Post-stroke: How You and Loved Ones Can Handle Your trauma

Updated: Aug 9, 2020

I often reflect how my medical trauma affected my loved ones. It’s something I will never understand because those feelings belong to them. I’ve seen bits and pieces surface through my husband acting nervous and helpless. I’ve seen my mom cry when we reflect. My father stays stoic, reasonable and the glue holding our family together, despite the impact on him. My worried in-laws were also a fortified source to give relief to my family who were emotionally and physically drained. At last, in the moment, I did not know how my five siblings felt.  The complexity to sort all of this out mystified me.  How do I convert everything so that I can register my own emotions and my family? How do I heal myself, while making sure my family is ok? What is the best approach for a family member dealing with someone in a medical trauma?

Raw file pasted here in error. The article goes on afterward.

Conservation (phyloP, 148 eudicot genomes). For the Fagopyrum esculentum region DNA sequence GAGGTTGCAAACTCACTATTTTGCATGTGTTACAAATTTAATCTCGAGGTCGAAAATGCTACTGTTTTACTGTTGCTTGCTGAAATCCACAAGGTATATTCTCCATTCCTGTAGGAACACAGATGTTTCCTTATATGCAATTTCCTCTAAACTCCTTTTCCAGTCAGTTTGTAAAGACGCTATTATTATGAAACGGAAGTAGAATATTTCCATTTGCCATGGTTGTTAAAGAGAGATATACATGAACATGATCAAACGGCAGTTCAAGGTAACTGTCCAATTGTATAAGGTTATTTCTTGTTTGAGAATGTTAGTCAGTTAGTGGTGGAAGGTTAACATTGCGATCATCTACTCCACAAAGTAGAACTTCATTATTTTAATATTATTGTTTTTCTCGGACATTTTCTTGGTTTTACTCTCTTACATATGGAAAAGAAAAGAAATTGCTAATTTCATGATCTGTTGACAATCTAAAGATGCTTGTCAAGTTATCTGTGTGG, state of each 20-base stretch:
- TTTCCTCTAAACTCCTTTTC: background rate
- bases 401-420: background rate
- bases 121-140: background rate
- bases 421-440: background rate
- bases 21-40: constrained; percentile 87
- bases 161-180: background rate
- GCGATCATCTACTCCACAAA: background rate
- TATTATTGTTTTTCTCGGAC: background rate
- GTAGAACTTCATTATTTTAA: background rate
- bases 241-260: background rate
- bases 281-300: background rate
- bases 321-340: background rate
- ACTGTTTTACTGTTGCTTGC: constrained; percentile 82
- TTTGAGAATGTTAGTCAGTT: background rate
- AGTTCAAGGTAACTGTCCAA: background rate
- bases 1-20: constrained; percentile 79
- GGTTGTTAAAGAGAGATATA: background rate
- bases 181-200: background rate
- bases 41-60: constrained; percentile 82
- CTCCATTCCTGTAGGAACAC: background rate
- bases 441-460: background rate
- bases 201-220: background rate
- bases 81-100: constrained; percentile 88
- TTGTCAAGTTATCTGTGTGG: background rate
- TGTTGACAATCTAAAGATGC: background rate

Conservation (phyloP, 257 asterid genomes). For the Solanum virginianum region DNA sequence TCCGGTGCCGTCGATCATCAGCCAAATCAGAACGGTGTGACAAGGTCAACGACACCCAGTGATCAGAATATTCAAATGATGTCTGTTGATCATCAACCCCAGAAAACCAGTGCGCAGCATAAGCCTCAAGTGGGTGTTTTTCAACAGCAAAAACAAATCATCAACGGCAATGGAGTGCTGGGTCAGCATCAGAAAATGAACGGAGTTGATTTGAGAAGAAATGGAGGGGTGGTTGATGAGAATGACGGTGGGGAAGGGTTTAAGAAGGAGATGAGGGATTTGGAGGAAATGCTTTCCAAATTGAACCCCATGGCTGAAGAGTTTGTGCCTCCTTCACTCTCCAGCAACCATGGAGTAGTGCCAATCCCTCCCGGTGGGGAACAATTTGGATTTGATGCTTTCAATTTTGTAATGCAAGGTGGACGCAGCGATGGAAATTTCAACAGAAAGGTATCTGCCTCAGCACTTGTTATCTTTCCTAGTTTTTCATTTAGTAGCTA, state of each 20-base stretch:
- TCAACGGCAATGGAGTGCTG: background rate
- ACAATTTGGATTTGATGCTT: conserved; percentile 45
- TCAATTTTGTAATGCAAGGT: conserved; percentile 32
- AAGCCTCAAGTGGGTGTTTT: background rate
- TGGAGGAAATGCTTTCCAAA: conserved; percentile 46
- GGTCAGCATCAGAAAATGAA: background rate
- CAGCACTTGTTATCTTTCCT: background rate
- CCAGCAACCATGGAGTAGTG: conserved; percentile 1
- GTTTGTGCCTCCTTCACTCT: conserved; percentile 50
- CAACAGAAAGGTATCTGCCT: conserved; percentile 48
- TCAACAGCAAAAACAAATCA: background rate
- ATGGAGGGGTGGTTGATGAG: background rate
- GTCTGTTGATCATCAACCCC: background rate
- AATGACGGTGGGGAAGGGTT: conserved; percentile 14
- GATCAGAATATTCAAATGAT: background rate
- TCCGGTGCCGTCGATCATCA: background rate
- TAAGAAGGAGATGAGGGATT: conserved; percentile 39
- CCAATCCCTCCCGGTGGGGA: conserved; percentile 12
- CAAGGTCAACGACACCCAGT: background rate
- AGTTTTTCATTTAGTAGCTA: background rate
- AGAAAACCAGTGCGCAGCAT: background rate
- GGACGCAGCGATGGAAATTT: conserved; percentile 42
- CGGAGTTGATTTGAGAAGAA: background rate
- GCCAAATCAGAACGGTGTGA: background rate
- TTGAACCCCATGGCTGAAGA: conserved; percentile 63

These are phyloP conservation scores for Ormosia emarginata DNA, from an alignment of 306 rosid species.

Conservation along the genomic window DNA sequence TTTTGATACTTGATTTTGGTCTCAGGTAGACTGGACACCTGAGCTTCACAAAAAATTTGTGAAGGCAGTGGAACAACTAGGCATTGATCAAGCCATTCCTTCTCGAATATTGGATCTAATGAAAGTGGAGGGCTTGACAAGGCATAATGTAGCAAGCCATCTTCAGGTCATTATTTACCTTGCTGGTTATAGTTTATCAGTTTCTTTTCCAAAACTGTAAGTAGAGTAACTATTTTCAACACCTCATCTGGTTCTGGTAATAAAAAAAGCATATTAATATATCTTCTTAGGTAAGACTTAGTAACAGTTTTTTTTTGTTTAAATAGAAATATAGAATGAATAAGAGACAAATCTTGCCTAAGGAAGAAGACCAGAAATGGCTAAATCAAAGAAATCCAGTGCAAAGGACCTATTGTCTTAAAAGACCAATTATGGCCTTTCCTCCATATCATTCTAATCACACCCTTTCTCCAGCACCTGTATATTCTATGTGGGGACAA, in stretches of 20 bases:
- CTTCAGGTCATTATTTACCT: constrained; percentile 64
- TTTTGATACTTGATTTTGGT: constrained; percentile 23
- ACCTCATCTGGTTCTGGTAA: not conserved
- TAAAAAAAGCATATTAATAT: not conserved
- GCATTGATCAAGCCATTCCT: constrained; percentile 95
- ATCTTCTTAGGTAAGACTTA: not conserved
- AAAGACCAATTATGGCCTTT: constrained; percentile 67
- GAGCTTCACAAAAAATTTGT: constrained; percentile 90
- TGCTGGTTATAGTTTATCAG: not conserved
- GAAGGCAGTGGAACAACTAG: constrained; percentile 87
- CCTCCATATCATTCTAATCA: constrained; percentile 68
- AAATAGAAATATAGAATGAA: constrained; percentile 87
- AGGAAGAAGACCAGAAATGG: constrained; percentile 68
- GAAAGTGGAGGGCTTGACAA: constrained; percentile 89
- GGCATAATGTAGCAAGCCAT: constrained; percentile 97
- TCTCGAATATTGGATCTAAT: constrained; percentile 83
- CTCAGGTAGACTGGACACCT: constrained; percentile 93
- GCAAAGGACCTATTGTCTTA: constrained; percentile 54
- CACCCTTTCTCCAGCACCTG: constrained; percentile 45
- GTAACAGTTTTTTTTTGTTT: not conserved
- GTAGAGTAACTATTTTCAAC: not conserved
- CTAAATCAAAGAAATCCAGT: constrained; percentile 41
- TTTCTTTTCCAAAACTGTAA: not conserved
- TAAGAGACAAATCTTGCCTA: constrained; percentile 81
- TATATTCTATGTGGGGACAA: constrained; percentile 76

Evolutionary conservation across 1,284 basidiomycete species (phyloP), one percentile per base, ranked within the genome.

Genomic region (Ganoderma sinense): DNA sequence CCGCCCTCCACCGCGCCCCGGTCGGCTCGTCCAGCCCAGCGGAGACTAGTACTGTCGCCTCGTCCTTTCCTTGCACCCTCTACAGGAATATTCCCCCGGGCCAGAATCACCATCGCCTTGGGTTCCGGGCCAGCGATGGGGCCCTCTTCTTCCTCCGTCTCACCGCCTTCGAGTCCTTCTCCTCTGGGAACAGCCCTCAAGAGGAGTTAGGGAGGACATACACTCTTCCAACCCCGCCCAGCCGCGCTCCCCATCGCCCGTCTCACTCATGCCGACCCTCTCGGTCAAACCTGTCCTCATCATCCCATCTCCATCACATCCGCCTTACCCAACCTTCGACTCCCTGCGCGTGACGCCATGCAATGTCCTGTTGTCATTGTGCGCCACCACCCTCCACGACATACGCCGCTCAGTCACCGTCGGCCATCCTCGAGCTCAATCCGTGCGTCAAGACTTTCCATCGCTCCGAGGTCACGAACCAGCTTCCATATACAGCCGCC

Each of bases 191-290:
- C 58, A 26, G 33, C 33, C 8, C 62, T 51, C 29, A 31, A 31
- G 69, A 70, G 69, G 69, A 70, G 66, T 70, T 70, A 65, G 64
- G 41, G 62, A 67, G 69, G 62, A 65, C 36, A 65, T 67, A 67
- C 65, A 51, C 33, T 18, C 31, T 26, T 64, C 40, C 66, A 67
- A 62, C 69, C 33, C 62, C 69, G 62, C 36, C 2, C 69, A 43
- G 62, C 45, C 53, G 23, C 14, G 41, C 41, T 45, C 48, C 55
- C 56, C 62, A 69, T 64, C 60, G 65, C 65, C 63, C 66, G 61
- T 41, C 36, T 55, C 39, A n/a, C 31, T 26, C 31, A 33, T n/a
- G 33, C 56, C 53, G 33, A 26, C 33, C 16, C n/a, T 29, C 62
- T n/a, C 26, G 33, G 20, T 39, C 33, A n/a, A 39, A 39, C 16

I had to stand back for a moment and look at it from afar. There are so many moving pieces, each one at a different tempo. Things change, it’s never the same and news from the doctors' shift day to day. Your vitals, pain and level of conceptualizing become a lot to digest and your loved ones can only sit back and feel helpless. It’s a contrast from a time when I was that child that fell and scrapped my knee, and my mom came to my rescue to clean my wound and gently place a Band-Aid on my knee and tell me it’s okay. I’m not that child knocking on my parent's door during a severe thunderstorm needing my dad to reassure me it’s just God bowling in the sky and stay with me until I fell asleep. This is incomparable and out of all our hands and I couldn’t ask them to fix this.  Now that I’m seven months post-stroke, my curiosity manifested into asking how everyone felt. I started with a few siblings. They disclosed that they were worried but optimistic. Full disclosure, we kept one sibling in the dark about my trauma. I know it sounds peculiar; however, my younger brother and I are close, and I knew it would crush his soul.  He was focused on something important for work and we didn’t want the news to impact what he was doing. So, we made a collective decision to withhold information from him until he was done, and I was in the clear. Was this a good decision? I don’t know, but I felt that it was best knowing him and his emotions. In general, our family is well equipped because we collectively have been through a fair share of medical trauma from car wrecks, life-threatening ischemia, accidents, blows to the head, so we are well conditioned. We also have medical knowledge which helps.  One thing that my mother told me that gave her solace was seeing how I acted as normal as I could. Whether watching me write from the hospital bed or joking with the nurses. My husband, who isn’t privy to much medical knowledge, told me he felt helpless. This wasn’t something he could fix, and he had to depend on others to save me. The feeling of not being in control to help me was hard.  Seven months out, I will be honest, it’s still hard to talk about it, especially with my mom. We are extremely close, and this took a toll on her. I tread on what I talk about so to not upset her. To my fellow survivors when did you gather the courage to ask how your loved ones handled the situation?  Are you avoiding it? Is it too painful?  Next, when is the right time to ask them how they are doing? It’s a sticky situation to confront the elephant in the room, but it’s also essential to make sure everyone is on a healthy path toward healing. In my own experience, I am extremely open, perhaps too open. I felt the need to tackle this, but I had to keep in mind who I talk to and adjust the conversation in accordance to be mindful and delicate with their feelings. I also had to be cautious on what I discussed, because there are dark moments, that I don’t want to worry people.  Which brings me to share about how I handled my own emotions.